There Are No Words
“You have to write, Cesar! You were the
voice of the Revolution. If you don’t speak
out, we are mute.”
I sighed and looked around. The park, once teeming, now seemed half-empty. In Uruguay, in the Year of Our Lord 1979, anyone might be an informer, a spy.
If someone was listening in on our conversation, I could not detect it.
The park bench creaked as I turned back to Saturnino.
“Nino, I just spent nine-and-a-half years in prison. My wife is dead. I have a teenage daughter who needs a father. I cannot go back to prison.”
“We all take risks. We all made sacrifices for the Revolution.”
“The Revolution has failed. We have failed.”
We were silent for a while.
I spoke up. “It’s a beautiful day. Why are there so few people in the park?”
“You don’t know? Our people, all of our country, has been ….” Nino stopped, I couldn’t tell if his emotions were choking him, or he was simply seeking the right words. “One in five, Cesar. Every fifth person in Uruguay is either in prison or in exile. We have been decimated – worse than decimated! You are careful with words, you know that ‘decimated’ literally means ‘to lose one tenth.’ That was a punishment imposed by the Roman Empire. They would kill one-tenth of the population to halt a rebellion.”
This time he did choke. When he could speak again, he said, “One fifth of our entire county, gone. There are no words for that.”
~ ~ ~
Since most of the world cannot even find Uruguay on a map, I suppose I must explain a few things.
The Oriental Republic of Uruguay (“Oriental” in the sense of “Eastern” - we are east of the River Uruguay) is a small country. Just a few million people, over half of whom live in our capital city, Montevideo.
We only exist because we are a buffer between two great South American powers. At first, both the Portuguese Empire and the Spanish Empire wanted our land. Later, when the European powers were kicked out, it was Brazil and Argentina. But we have no natural resources worth fighting a war over, so everyone agreed that we could be an independent buffer nation between Brazil and Argentina.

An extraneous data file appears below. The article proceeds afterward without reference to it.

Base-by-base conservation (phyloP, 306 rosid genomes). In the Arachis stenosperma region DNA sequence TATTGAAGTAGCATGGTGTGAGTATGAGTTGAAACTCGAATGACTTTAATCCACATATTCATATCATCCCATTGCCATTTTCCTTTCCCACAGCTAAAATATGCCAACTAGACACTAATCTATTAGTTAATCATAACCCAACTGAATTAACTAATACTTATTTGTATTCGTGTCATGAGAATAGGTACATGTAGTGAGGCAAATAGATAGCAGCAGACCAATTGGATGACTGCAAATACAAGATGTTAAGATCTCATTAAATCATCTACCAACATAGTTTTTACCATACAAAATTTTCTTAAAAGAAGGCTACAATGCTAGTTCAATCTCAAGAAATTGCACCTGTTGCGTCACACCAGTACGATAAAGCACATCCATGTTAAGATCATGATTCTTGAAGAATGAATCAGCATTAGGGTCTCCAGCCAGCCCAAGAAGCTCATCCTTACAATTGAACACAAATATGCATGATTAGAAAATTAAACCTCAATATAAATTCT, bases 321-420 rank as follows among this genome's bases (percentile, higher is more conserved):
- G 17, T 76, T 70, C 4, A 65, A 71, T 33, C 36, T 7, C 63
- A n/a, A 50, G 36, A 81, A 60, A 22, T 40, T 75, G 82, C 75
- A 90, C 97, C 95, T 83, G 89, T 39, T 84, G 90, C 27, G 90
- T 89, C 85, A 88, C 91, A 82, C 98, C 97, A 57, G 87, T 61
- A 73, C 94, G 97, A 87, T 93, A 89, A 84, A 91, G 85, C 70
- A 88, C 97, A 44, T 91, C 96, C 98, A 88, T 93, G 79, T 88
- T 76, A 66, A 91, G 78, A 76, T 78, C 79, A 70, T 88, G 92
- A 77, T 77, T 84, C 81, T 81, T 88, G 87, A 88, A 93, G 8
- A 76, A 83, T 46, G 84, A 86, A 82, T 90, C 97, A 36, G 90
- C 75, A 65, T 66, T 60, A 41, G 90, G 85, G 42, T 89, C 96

We have grassland for raising cattle, and pretty beaches. That's about it. Our greatest resource is our people.
(Truthfully, we are closer to the Argentines than the Brazilians. We speak the same Italian-inflected Spanish that is spoken in Argentina. Brazilians speak Portuguese. When we were first getting organized, we even sent a delegation to Buenos Aries, expecting to become part of Argentina. If they had treated us better, we would probably be a province of Argentina today.)
Over the years, our miniscule country has had its little coups and civil wars. But most of the time, we were peaceful and democratic. Foreigners even called us “the Switzerland of South America,” because we were so stable.
We prospered during the Second World War, because the Allies needed as much beef as we could sell. But in the 1950s, the agricultural market crashed, and so did our economy. Our working class went from surviving to starving.